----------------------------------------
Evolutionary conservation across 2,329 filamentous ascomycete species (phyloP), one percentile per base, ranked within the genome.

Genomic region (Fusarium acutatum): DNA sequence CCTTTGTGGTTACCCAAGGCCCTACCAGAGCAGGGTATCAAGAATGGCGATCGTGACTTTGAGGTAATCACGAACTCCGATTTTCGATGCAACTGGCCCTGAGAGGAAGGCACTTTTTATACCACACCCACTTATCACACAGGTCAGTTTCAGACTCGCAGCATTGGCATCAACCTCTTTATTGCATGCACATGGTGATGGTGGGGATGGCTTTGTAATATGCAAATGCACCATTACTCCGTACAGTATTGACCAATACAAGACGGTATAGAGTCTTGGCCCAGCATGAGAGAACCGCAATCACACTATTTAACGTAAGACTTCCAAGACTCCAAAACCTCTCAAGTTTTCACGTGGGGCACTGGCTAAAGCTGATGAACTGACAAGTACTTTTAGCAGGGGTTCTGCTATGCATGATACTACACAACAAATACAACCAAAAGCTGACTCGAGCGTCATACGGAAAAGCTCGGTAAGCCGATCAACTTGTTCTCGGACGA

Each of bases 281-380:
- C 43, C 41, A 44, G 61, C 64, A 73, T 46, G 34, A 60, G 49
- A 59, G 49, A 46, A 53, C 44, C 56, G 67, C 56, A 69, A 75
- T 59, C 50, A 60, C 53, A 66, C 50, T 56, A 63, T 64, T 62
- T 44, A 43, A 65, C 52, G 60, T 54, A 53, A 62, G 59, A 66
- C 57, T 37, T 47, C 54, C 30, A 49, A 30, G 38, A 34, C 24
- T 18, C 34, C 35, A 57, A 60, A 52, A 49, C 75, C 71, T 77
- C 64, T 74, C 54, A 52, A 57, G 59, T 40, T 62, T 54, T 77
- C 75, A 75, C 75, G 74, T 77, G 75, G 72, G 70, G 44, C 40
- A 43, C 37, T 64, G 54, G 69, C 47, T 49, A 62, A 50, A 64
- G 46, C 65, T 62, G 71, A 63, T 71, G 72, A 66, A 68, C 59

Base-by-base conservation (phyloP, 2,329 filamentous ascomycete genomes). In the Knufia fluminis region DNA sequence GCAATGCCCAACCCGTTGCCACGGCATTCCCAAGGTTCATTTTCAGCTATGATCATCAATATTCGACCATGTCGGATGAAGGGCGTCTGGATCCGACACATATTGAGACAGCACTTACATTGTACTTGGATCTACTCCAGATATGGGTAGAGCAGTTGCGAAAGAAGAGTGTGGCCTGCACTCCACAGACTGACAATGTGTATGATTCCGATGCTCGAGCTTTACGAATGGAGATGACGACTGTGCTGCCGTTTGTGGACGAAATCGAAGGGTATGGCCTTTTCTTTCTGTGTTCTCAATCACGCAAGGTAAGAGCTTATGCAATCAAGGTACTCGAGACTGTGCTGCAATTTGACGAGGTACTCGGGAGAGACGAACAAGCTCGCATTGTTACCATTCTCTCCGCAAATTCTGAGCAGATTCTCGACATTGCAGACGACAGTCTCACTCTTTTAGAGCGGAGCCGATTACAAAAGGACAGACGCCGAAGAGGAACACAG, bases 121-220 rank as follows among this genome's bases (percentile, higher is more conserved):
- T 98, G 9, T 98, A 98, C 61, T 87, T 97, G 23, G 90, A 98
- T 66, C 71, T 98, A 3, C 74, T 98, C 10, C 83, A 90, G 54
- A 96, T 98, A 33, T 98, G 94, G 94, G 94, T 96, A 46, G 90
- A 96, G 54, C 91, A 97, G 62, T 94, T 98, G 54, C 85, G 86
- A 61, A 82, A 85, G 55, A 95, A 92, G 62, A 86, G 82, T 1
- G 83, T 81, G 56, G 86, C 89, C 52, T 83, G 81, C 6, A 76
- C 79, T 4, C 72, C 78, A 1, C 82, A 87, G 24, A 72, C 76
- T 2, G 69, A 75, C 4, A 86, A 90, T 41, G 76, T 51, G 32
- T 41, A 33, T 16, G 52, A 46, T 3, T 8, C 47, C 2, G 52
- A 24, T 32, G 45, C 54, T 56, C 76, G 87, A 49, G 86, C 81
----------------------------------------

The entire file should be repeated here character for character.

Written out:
Evolutionary conservation across 2,329 filamentous ascomycete species (phyloP), one percentile per base, ranked within the genome.

Genomic region (Fusarium acutatum): DNA sequence CCTTTGTGGTTACCCAAGGCCCTACCAGAGCAGGGTATCAAGAATGGCGATCGTGACTTTGAGGTAATCACGAACTCCGATTTTCGATGCAACTGGCCCTGAGAGGAAGGCACTTTTTATACCACACCCACTTATCACACAGGTCAGTTTCAGACTCGCAGCATTGGCATCAACCTCTTTATTGCATGCACATGGTGATGGTGGGGATGGCTTTGTAATATGCAAATGCACCATTACTCCGTACAGTATTGACCAATACAAGACGGTATAGAGTCTTGGCCCAGCATGAGAGAACCGCAATCACACTATTTAACGTAAGACTTCCAAGACTCCAAAACCTCTCAAGTTTTCACGTGGGGCACTGGCTAAAGCTGATGAACTGACAAGTACTTTTAGCAGGGGTTCTGCTATGCATGATACTACACAACAAATACAACCAAAAGCTGACTCGAGCGTCATACGGAAAAGCTCGGTAAGCCGATCAACTTGTTCTCGGACGA

Each of bases 281-380:
- C 43, C 41, A 44, G 61, C 64, A 73, T 46, G 34, A 60, G 49
- A 59, G 49, A 46, A 53, C 44, C 56, G 67, C 56, A 69, A 75
- T 59, C 50, A 60, C 53, A 66, C 50, T 56, A 63, T 64, T 62
- T 44, A 43, A 65, C 52, G 60, T 54, A 53, A 62, G 59, A 66
- C 57, T 37, T 47, C 54, C 30, A 49, A 30, G 38, A 34, C 24
- T 18, C 34, C 35, A 57, A 60, A 52, A 49, C 75, C 71, T 77
- C 64, T 74, C 54, A 52, A 57, G 59, T 40, T 62, T 54, T 77
- C 75, A 75, C 75, G 74, T 77, G 75, G 72, G 70, G 44, C 40
- A 43, C 37, T 64, G 54, G 69, C 47, T 49, A 62, A 50, A 64
- G 46, C 65, T 62, G 71, A 63, T 71, G 72, A 66, A 68, C 59

Base-by-base conservation (phyloP, 2,329 filamentous ascomycete genomes). In the Knufia fluminis region DNA sequence GCAATGCCCAACCCGTTGCCACGGCATTCCCAAGGTTCATTTTCAGCTATGATCATCAATATTCGACCATGTCGGATGAAGGGCGTCTGGATCCGACACATATTGAGACAGCACTTACATTGTACTTGGATCTACTCCAGATATGGGTAGAGCAGTTGCGAAAGAAGAGTGTGGCCTGCACTCCACAGACTGACAATGTGTATGATTCCGATGCTCGAGCTTTACGAATGGAGATGACGACTGTGCTGCCGTTTGTGGACGAAATCGAAGGGTATGGCCTTTTCTTTCTGTGTTCTCAATCACGCAAGGTAAGAGCTTATGCAATCAAGGTACTCGAGACTGTGCTGCAATTTGACGAGGTACTCGGGAGAGACGAACAAGCTCGCATTGTTACCATTCTCTCCGCAAATTCTGAGCAGATTCTCGACATTGCAGACGACAGTCTCACTCTTTTAGAGCGGAGCCGATTACAAAAGGACAGACGCCGAAGAGGAACACAG, bases 121-220 rank as follows among this genome's bases (percentile, higher is more conserved):
- T 98, G 9, T 98, A 98, C 61, T 87, T 97, G 23, G 90, A 98
- T 66, C 71, T 98, A 3, C 74, T 98, C 10, C 83, A 90, G 54
- A 96, T 98, A 33, T 98, G 94, G 94, G 94, T 96, A 46, G 90
- A 96, G 54, C 91, A 97, G 62, T 94, T 98, G 54, C 85, G 86
- A 61, A 82, A 85, G 55, A 95, A 92, G 62, A 86, G 82, T 1
- G 83, T 81, G 56, G 86, C 89, C 52, T 83, G 81, C 6, A 76
- C 79, T 4, C 72, C 78, A 1, C 82, A 87, G 24, A 72, C 76
- T 2, G 69, A 75, C 4, A 86, A 90, T 41, G 76, T 51, G 32
- T 41, A 33, T 16, G 52, A 46, T 3, T 8, C 47, C 2, G 52
- A 24, T 32, G 45, C 54, T 56, C 76, G 87, A 49, G 86, C 81